Hello, my fine people.
I thought you might like an update on my mom and her geriatric assessment that took place last week.
I wish I could tell you what the assessment results were, but that report has to go to her family doctor first, and is then released only if she requests it. But I've been told the family doctors may relax those rules in the interest of communication and making good choices for the patient.
Mom had reluctantly agreed to have a health care worker come in to her home to give her her pills, but when the time came for her to give her official permission, she balked. And it wasn't worth it to me to fight it.
She is quite concerned about Covid, or at least that is the reason she has given for a lot of the preferences she expresses. She would go to the grocery store every day if she had transportation, but she won't have anyone in her house.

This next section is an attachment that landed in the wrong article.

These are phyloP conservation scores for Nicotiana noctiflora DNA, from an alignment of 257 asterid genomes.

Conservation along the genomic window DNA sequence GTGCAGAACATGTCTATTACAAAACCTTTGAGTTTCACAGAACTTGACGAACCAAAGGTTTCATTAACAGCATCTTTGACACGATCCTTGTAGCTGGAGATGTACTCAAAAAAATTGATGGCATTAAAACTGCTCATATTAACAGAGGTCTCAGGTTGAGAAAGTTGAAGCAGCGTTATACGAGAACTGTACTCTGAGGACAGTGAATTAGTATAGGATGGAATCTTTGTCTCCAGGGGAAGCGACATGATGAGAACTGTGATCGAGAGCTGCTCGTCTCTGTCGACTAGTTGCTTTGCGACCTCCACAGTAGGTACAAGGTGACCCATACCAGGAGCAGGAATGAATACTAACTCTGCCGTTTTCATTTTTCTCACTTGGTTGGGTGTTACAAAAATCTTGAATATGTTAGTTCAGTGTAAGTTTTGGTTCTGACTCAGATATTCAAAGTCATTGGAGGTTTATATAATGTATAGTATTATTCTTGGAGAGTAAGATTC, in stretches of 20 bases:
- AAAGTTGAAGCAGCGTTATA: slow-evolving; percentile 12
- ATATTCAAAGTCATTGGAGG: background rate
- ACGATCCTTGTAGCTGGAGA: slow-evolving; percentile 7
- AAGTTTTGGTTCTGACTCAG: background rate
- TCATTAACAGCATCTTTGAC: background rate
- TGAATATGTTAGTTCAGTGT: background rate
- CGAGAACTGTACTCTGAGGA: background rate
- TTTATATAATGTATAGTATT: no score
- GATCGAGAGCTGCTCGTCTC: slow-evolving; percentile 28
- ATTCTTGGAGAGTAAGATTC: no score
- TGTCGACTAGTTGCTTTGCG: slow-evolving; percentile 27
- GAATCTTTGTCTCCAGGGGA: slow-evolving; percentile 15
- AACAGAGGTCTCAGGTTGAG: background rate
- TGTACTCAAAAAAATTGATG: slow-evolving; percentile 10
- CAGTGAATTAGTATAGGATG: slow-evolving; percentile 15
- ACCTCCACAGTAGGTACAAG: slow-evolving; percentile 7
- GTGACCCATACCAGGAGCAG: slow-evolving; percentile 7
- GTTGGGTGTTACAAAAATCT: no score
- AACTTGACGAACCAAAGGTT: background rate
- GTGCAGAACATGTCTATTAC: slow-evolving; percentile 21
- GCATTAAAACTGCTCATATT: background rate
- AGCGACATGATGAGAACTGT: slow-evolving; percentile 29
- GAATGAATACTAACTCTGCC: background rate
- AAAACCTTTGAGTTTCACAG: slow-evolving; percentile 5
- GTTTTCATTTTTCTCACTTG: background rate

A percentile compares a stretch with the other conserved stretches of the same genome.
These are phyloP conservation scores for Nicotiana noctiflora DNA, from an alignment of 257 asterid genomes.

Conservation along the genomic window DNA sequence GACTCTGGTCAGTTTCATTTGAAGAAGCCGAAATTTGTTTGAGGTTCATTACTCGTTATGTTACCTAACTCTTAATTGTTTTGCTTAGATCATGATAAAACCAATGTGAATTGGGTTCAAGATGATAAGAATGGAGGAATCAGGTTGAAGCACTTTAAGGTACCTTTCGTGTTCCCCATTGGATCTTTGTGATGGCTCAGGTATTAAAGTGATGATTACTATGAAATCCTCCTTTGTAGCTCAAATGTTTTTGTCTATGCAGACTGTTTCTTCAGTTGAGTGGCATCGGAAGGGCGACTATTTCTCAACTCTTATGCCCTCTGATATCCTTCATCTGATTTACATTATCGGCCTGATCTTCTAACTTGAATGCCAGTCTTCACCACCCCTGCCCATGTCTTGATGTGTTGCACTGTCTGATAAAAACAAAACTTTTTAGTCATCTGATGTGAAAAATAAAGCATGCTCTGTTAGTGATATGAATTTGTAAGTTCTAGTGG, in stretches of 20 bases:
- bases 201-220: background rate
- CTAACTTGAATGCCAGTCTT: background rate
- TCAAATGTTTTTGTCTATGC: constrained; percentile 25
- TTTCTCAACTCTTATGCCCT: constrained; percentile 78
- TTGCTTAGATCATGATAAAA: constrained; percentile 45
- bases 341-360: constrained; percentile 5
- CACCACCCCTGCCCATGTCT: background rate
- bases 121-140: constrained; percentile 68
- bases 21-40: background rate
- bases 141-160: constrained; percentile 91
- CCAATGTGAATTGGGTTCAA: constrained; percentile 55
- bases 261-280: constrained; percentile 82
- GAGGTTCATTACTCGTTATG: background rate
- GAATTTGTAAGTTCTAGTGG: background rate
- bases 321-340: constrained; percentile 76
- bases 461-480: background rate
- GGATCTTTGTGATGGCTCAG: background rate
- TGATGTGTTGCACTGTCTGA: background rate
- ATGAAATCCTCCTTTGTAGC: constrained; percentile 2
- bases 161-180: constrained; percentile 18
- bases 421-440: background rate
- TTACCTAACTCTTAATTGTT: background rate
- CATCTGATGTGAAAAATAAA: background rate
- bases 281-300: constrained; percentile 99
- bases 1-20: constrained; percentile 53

But we've had a slow breakthrough, if there's such a thing, on the new car decision - she told me yesterday that she misses her car and would like to have another, but then she thinks to herself, "It's so much easier for Donkey to drive me places!"
So, even though my heart sank a little at the thought of being caught in the role of chauffeur, it's better than having her drive.
And maybe it will eventually lead to her accepting other people driving her, if necessary.
My impression from the geriatric clinician who conducted her assessment is that nothing will change in Mom's living arrangements until she gets much worse. Bearing in mind that she could not actually release the report to me, this was only my impression, based on her careful choice of words when I asked about "care for the caregiver" (me) and explained why I was asking.